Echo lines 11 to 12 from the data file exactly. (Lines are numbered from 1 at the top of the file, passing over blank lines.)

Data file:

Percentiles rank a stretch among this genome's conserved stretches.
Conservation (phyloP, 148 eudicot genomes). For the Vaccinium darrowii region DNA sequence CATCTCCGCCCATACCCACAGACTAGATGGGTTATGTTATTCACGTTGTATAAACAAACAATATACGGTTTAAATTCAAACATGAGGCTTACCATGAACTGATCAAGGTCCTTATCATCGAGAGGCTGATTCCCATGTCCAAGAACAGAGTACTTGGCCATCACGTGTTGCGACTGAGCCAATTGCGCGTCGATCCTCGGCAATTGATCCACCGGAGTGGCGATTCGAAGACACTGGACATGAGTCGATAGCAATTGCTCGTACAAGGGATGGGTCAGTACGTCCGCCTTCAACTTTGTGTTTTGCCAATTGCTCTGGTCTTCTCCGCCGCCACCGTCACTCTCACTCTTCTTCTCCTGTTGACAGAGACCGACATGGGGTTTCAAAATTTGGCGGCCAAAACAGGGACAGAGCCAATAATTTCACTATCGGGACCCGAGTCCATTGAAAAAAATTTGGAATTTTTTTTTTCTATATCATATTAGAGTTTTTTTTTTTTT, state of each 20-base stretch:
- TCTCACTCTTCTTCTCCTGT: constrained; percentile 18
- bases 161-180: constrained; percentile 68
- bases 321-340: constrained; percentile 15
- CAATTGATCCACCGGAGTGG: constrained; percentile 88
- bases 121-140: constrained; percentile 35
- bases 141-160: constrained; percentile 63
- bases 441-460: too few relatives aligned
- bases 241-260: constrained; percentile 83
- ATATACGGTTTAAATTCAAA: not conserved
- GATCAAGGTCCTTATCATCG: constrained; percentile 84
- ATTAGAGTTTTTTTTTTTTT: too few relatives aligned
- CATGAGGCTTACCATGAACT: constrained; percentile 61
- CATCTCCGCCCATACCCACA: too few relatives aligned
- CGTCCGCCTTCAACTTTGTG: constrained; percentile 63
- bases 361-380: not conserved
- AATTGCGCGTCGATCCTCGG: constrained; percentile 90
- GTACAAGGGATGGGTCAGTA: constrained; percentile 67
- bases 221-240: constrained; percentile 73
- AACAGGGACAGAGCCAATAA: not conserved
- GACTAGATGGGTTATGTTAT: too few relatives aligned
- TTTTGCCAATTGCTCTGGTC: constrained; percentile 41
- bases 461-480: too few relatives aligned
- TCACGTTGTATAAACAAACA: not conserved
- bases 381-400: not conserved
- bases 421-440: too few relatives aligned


- ATATACGGTTTAAATTCAAA: not conserved
- GATCAAGGTCCTTATCATCG: constrained; percentile 84